An international team has launched its helium-filled balloon from Japan in a bid to reach North America and break two major records en route.
Pilots Troy Bradley of New Mexico and Leonid Tiukhtyaev of Russia set off from Saga, Japan, shortly before 6:30 a.m. Sunday Japan time.
"Everything went just like a textbook," said Letitia Hill, social media director for the team's mission control in Albuquerque.
Unfavorable weather changes scuttled two previous launch attempts more than a week ago.
The pilots are looking to reach North America, an attempt that will put them on course to break a distance record of 5,208 miles. They also want to break the flight-duration record set in 1978 when Ben Abruzzo, Maxie Anderson and Larry Newman made the first trans-Atlantic balloon flight. That record of 137 hours in the air in a traditional gas balloon is considered the holy grail of ballooning achievements.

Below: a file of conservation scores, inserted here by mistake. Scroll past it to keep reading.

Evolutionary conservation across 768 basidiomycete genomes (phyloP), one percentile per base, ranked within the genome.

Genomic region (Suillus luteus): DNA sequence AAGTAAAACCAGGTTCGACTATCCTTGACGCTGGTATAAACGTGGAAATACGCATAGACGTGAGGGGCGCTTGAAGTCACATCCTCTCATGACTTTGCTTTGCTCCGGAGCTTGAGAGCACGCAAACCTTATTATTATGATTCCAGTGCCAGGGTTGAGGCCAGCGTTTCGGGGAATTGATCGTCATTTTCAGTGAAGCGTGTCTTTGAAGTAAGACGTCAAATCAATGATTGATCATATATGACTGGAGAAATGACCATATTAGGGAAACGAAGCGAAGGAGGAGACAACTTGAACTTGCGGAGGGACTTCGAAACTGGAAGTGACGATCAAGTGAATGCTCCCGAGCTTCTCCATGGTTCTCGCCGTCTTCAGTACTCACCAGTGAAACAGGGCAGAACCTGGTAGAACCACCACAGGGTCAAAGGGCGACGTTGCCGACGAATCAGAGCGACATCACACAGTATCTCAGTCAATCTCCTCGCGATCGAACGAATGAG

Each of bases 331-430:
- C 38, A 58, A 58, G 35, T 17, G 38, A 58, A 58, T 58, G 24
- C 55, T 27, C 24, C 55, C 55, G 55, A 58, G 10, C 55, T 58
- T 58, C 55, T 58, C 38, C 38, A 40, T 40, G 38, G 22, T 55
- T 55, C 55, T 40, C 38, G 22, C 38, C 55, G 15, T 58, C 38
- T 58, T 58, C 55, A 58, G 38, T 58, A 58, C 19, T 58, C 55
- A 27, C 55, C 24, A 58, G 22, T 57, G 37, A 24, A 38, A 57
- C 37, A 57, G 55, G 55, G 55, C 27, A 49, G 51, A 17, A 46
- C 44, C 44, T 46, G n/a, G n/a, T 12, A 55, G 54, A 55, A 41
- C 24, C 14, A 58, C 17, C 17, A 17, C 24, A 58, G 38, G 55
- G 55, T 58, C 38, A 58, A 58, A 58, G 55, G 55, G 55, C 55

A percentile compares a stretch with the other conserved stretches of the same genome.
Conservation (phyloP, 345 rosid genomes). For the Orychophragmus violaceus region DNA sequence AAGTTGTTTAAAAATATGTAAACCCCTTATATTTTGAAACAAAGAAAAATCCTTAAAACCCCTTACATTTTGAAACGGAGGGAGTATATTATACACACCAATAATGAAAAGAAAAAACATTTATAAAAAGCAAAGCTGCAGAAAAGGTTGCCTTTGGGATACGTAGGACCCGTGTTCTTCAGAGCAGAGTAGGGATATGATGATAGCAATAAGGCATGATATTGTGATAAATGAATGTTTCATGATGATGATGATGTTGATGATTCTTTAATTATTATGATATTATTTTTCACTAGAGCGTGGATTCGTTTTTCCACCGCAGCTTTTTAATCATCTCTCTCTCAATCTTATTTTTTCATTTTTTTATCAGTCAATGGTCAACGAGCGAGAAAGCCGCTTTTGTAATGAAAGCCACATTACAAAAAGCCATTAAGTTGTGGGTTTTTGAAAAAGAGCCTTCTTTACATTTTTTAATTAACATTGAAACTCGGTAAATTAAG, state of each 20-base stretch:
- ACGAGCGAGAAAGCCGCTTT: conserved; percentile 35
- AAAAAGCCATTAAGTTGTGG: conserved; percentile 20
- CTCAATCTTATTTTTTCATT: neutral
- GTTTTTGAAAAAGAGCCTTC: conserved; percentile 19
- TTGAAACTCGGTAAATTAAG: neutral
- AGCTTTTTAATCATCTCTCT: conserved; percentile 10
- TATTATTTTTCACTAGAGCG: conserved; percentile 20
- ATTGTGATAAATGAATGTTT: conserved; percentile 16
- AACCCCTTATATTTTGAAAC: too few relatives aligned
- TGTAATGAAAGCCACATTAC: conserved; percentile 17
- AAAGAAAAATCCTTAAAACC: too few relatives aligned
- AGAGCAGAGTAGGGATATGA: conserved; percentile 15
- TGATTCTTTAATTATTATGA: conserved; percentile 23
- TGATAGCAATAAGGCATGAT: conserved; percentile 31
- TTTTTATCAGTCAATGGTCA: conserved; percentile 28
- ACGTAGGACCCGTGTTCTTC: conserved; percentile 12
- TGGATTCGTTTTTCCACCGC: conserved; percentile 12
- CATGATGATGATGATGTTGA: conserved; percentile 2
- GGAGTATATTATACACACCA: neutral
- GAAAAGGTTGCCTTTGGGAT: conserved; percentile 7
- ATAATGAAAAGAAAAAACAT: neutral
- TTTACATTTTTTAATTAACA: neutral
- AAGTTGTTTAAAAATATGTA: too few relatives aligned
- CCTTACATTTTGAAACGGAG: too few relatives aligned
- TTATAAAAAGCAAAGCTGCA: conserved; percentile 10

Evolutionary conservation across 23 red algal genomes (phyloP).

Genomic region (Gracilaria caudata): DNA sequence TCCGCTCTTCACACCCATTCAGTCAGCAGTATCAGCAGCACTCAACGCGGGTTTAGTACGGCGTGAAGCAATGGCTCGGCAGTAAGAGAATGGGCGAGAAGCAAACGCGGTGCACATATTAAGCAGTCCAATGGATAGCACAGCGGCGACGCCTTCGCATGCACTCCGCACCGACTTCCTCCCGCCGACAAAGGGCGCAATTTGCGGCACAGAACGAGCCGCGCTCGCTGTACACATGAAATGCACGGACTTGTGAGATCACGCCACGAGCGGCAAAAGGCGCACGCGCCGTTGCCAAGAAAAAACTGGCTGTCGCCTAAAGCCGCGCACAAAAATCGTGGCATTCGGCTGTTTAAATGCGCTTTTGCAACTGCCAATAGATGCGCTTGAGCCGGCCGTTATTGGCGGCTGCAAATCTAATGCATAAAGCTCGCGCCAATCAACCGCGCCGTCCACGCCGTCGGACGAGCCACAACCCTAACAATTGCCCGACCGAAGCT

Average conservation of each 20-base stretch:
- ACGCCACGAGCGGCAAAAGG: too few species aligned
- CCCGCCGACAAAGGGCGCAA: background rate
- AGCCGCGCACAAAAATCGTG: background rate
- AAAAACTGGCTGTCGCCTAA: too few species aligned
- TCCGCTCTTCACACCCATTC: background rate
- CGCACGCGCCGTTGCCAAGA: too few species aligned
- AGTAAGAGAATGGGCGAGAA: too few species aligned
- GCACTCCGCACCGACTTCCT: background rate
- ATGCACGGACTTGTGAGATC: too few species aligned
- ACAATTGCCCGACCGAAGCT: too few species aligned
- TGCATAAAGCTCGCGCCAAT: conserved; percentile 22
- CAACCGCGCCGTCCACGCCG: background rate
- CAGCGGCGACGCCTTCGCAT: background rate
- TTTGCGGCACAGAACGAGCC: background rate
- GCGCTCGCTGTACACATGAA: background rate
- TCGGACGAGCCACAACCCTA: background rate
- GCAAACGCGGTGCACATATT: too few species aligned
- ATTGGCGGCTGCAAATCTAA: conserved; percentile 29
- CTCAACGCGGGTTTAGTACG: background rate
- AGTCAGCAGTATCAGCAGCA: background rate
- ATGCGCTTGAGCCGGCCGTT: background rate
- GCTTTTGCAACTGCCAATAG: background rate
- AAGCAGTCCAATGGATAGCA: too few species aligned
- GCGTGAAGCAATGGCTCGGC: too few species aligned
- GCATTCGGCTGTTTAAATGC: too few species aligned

The team is expected to land in the next 5 ½ days, Hill said. But where they will land is anyone's guess.
"That's going to keep us on the edge of our seats for this mission," Hill said after watching the launch at the Anderson-Abruzzo Albuquerque International Balloon Museum.
Bradley and Tiukhtyaev's balloon — dubbed Two Eagles — is outfitted with a high-tech navigation system, basic necessities such as a first-aid kit, and equipment to communicate with the command center.
It will fly at an altitude of at least 15,000 feet. The pilots will have oxygen masks and will be bundled up. The temperature inside their capsule will be about 50 degrees.
The pilots have to be physically fit to endure several days inside the capsule, with little sleep and limited oxygen. In addition to the record attempts, the flight is being monitored by researchers at Arizona State University who are studying the effects of fatigue on cognitive ability.
It's possible the pilots could be aloft for 10 days, which is the outer limit of the balloon's capabilities, the team said.
Once the hatch is closed and the pilots are inside, it's much like a video game, monitoring the GPS and other systems for updates on weather conditions, speed and altitude, Bradley told The Associated Press in October.